News / USA

Former Microsoft Exec Brings Books to World's Poorest Children

Children in Bangladesh with books supplied by Room to Read. (Room to Read)
Children in Bangladesh with books supplied by Room to Read. (Room to Read)
Jan Sluizer
Nearly eight hundred million people in this world are illiterate, most of them in developing countries. Two-thirds are women and girls.

A former Microsoft executive, who hopes to put a dent in those numbers, has opened 1,650 schools and 15,000 libraries in some of the world’s poorest communities.

“The thing I learned at Microsoft was that bold goals attract bold people," said John Wood, founder of the Room to Read campaign. "From the very beginning, I said Room to Read’s goal was to reach 10 million children around the world in the poorest countries.”

In 1998, on a three-week vacation trek in Nepal, Wood, then a Microsoft executive, met a local headmaster who invited him to visit his school in a remote mountain village. The experience changed Wood’s life.

“This headmaster has 450 students at the school, but he didn’t have any books," Wood said. "He had a library that was completely empty.”
Room to Read founder John Wood reads with a girl in Nepal. (Andrea McTamaney)Room to Read founder John Wood reads with a girl in Nepal. (Andrea McTamaney)
x
Room to Read founder John Wood reads with a girl in Nepal. (Andrea McTamaney)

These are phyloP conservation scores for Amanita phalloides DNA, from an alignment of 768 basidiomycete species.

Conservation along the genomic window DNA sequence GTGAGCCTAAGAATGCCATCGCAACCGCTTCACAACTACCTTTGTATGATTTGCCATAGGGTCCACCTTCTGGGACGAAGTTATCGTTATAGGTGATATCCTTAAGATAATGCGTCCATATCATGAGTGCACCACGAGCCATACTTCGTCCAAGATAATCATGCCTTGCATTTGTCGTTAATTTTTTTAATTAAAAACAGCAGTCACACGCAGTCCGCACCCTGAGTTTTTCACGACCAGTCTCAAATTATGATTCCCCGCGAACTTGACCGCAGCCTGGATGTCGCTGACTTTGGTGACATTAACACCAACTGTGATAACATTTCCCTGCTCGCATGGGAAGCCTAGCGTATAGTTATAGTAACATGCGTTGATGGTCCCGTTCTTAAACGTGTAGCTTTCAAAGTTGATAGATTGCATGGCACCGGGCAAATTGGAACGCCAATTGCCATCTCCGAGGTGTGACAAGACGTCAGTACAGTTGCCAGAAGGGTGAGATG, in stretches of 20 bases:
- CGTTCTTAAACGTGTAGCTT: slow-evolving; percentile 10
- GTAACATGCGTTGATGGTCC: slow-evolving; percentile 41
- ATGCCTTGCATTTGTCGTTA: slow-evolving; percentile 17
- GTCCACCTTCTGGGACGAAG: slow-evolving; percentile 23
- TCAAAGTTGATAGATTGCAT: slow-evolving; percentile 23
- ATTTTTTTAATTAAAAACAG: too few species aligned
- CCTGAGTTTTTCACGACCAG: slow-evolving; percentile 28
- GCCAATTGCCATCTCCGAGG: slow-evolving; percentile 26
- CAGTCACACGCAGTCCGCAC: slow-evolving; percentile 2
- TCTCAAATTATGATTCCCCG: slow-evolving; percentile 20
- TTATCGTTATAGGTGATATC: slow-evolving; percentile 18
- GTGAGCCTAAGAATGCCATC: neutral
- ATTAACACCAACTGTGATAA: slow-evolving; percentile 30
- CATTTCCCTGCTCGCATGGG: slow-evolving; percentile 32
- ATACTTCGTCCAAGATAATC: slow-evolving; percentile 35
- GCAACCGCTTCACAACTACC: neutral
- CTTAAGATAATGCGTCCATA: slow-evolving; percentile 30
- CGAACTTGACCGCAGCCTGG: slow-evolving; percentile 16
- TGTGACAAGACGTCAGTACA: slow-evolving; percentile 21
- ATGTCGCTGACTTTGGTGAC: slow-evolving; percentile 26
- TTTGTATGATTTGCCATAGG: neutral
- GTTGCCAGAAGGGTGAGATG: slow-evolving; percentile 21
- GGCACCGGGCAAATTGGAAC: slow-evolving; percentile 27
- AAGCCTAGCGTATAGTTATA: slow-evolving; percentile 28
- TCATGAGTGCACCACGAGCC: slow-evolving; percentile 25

Room to Read founder John Wood reads with a girl in Nepal. (Andrea McTamaney)

Wood promised to fill the library shelves and returned to the village a year later with a team of yaks carrying bags filled with 3,000 books. And that was just the start.

Wood retired from Microsoft and used some of his personal wealth to start Room to Read. The not-for-profit organization is based on the belief that world change begins with educated children. Today, the nonprofit operates in 10 countries across Asia and Africa.

“It’s amazing what we’ve accomplished. We’ve built a world-class organization that’s really a thought-leader on solutions for education in the developing world,” said Erin Ganju, Room to Read’s co-founder and CEO.  

While global literacy is its primary goal, gender equality is just as important. To help girls empower themselves, Room to Read funds a long-term girls’ education program.

“It really focuses on not only keeping girls in school longer, through the end of secondary school, but helps support them holistically," Ganju said. "We bring female mentors into the communities that act as role models for the girls and we provide them with life skills workshops after school, where they learn critical skills such as goal-setting, leadership skills, problem-solving and they really become different.”